Percent of Total Costs by Expense


. .
. .
. .
. .
. .
. .
Category*t


Cost Per Square Foot of Total Bed and Bench Space* .
Cost Per Square Foot of Propagating and Finishing Space* .
Cost Per Dollar of Sales Adjusted for Inventory Change* .
Cost Per Dollar of Sales* . .. . ....
Income Summary . ... . .......

Total Gain .. . . .
Net Nursery Income . . . .
Return on Capital . . .. .

Balance Sheet . . . . ........


Current Assets .
Long Term Assets .
Total Assets .
Liabilities . .
Net Worth . .

Total Profitability Model

Margin Management .
Asset Management .
Leverage Management .

Range of Figures .
Seasonalty of Sales .

CONCLUDING COMMENTS . .


. . . . . .


* . . . . *


*These sections also contain the following subcategories:
Salaries and Wages
Production Supplies Total Cash Costs
Other Production Costs Non-cash costs
Administrative and Overhead Total all costs


Page
1
i
iii
Iv



r



























LIST OF TABLES


Table Page
1 Size of business, seven wholesale flowering plant nurseries
in Florida, 1986 . . . . 5

2 Rates of production, seven wholesale flowering plant
nurseries in Florida, 1986 . . . . 6

3 Labor efficiency, seven wholesale flowering plant nurseries
"in Florida, 1986 . . . . 7

4 The use of space, seven wholesale flowering plant nurseries
in Florida, 1986 . . . . 9

5 Efficiency in the use of capital, seven wholesale flowering
plant nurseries in Florida, 1986 . . . 11

6 Dollar costs by expense category, seven wholesale flowering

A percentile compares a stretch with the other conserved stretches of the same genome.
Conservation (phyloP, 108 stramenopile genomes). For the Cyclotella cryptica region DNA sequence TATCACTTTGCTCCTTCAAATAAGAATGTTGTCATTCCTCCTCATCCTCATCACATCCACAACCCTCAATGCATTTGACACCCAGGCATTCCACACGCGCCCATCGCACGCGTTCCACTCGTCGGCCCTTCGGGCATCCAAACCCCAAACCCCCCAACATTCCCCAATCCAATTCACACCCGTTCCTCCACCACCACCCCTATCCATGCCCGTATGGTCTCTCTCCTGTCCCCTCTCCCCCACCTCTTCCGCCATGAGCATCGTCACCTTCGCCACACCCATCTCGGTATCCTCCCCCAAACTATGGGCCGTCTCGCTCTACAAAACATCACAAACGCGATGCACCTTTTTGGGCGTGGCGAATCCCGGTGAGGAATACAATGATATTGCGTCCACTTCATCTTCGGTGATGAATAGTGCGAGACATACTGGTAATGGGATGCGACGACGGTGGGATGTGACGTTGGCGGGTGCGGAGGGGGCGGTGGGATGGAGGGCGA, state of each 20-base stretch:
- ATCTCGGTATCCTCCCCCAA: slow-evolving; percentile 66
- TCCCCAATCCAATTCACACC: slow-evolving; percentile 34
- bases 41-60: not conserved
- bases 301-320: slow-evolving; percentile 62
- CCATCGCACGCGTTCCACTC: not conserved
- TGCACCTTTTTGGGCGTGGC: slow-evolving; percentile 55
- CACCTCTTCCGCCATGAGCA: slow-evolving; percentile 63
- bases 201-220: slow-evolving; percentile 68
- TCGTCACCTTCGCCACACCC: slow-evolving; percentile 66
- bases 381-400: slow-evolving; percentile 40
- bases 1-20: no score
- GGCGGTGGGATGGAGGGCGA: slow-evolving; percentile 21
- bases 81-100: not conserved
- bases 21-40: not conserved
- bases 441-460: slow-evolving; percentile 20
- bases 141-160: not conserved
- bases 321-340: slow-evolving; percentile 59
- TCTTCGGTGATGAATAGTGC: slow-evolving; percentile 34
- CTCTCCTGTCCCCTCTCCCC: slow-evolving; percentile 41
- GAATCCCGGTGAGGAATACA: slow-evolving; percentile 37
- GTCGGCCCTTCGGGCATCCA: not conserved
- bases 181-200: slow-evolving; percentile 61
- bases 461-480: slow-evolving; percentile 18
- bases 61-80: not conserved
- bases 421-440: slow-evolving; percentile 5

plant nurseries in Florida, 1986 . . . 13

7 Percent of total costs by expense category, seven wholesale
flowering plant nurseries in Florida, 1986 . .. 15

8 Costs per square foot of total bed and bench space, seven
wholesale flowering plant nurseries in Florida, 1986 . 17

9 Costs per square foot of propagating and finishing space,
seven wholesale flowering plant nurseries in Florida, 1986 19

10 Costs per dollar of sales adjusted for change in plant
inventory, seven wholesale flowering plant nurseries in
Florida, 1986 . . . . . 21

11 Cost per dollar of sales (no adjustment for change in plant
inventory), seven wholesale flowering plant nurseries in
Florida, 1986 . . . . . 23

12 Income summary, seven wholesale flowering plant nurseries in
Florida, 1986 . . . .. . . 25

13 Balance sheet, seven wholesale flowering plant nurseries in
Florida, 1986 ..... .. .... .. . . 27

14 Range of figures on factors associated with level of profit,
seven wholesale flowering plant nurseries in Florida, 1986 30














LIST OF FIGURES


Figure Page
1 Total profitability model, seven wholesale flowering plant
nurseries in Florida, 1986 ................. 29

2 Monthly sales compared to average monthly costs, seven
wholesale flowering plant nurseries in Florida, 1986 . 33











BUSINESS ANALYSIS OF FLOWERING PLANT NURSERIES IN FLORIDA, 1986


J. Robert Strain and Alan Hodges


INTRODUCTION


This publication contains information on sales, costs, returns and
production efficiency for flowering plant nurseries in Florida for
1986. Other publications in this series include reports on Central
Florida foliage plant nurseries, South Florida foliage plant nurseries,
Dade County Florida foliage plant nurseries, Florida woody ornamental
container plant nurseries and Florida woody ornamental field nurseries.
Purposes of the nursery business analysis series include:
1) Furnishing nursery operators with various physical and economic
measures that may be used in evaluating the efficiency of
individual nurseries;
2) Supplying cooperating nursery operators with data so that they
may make more informed management decisions;
3) Providing individuals considering entering the wholesale plant
production business with an estimate of the input requirement
and revenue potential;
4) and Providing Florida Extension personnel with data for
conducting educational programs with nursery operators.


PROCEDURE


The information and averages presented in this report are based on
data supplied by seven nursery operators in the form of confidential
production and accounting records. Their nurseries are located in the